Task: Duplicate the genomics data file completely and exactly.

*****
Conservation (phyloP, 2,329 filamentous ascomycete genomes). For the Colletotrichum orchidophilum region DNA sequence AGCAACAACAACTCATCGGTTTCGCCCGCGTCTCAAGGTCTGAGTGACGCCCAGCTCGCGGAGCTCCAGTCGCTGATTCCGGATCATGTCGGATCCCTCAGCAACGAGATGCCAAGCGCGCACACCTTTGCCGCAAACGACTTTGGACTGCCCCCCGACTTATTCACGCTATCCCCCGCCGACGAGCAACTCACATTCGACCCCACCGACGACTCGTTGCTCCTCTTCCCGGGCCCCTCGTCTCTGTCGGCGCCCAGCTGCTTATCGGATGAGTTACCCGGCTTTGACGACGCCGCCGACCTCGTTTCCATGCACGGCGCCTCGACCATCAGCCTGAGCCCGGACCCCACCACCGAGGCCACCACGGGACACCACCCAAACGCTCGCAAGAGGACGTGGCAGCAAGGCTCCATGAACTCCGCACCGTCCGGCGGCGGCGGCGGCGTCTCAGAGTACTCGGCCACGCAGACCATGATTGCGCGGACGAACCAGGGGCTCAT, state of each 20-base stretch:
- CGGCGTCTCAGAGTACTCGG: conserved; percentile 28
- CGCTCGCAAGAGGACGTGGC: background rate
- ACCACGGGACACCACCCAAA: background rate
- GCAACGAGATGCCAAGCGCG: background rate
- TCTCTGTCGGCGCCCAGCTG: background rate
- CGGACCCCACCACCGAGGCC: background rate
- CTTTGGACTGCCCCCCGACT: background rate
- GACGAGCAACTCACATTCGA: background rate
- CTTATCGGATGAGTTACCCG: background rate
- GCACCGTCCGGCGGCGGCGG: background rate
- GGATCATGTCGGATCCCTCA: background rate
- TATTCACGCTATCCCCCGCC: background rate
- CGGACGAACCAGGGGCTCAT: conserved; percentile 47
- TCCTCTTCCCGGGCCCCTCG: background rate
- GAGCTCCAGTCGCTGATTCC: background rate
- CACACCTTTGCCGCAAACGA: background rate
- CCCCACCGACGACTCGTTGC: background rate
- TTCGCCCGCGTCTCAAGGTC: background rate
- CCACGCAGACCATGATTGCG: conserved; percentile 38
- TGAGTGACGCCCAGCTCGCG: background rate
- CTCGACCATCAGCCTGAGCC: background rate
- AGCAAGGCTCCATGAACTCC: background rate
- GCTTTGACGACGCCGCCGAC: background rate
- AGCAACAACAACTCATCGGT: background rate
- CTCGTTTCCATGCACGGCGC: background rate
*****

Conservation (phyloP, 2,329 filamentous ascomycete genomes). For the Colletotrichum orchidophilum region DNA sequence AGCAACAACAACTCATCGGTTTCGCCCGCGTCTCAAGGTCTGAGTGACGCCCAGCTCGCGGAGCTCCAGTCGCTGATTCCGGATCATGTCGGATCCCTCAGCAACGAGATGCCAAGCGCGCACACCTTTGCCGCAAACGACTTTGGACTGCCCCCCGACTTATTCACGCTATCCCCCGCCGACGAGCAACTCACATTCGACCCCACCGACGACTCGTTGCTCCTCTTCCCGGGCCCCTCGTCTCTGTCGGCGCCCAGCTGCTTATCGGATGAGTTACCCGGCTTTGACGACGCCGCCGACCTCGTTTCCATGCACGGCGCCTCGACCATCAGCCTGAGCCCGGACCCCACCACCGAGGCCACCACGGGACACCACCCAAACGCTCGCAAGAGGACGTGGCAGCAAGGCTCCATGAACTCCGCACCGTCCGGCGGCGGCGGCGGCGTCTCAGAGTACTCGGCCACGCAGACCATGATTGCGCGGACGAACCAGGGGCTCAT, state of each 20-base stretch:
- CGGCGTCTCAGAGTACTCGG: conserved; percentile 28
- CGCTCGCAAGAGGACGTGGC: background rate
- ACCACGGGACACCACCCAAA: background rate
- GCAACGAGATGCCAAGCGCG: background rate
- TCTCTGTCGGCGCCCAGCTG: background rate
- CGGACCCCACCACCGAGGCC: background rate
- CTTTGGACTGCCCCCCGACT: background rate
- GACGAGCAACTCACATTCGA: background rate
- CTTATCGGATGAGTTACCCG: background rate
- GCACCGTCCGGCGGCGGCGG: background rate
- GGATCATGTCGGATCCCTCA: background rate
- TATTCACGCTATCCCCCGCC: background rate
- CGGACGAACCAGGGGCTCAT: conserved; percentile 47
- TCCTCTTCCCGGGCCCCTCG: background rate
- GAGCTCCAGTCGCTGATTCC: background rate
- CACACCTTTGCCGCAAACGA: background rate
- CCCCACCGACGACTCGTTGC: background rate
- TTCGCCCGCGTCTCAAGGTC: background rate
- CCACGCAGACCATGATTGCG: conserved; percentile 38
- TGAGTGACGCCCAGCTCGCG: background rate
- CTCGACCATCAGCCTGAGCC: background rate
- AGCAAGGCTCCATGAACTCC: background rate
- GCTTTGACGACGCCGCCGAC: background rate
- AGCAACAACAACTCATCGGT: background rate
- CTCGTTTCCATGCACGGCGC: background rate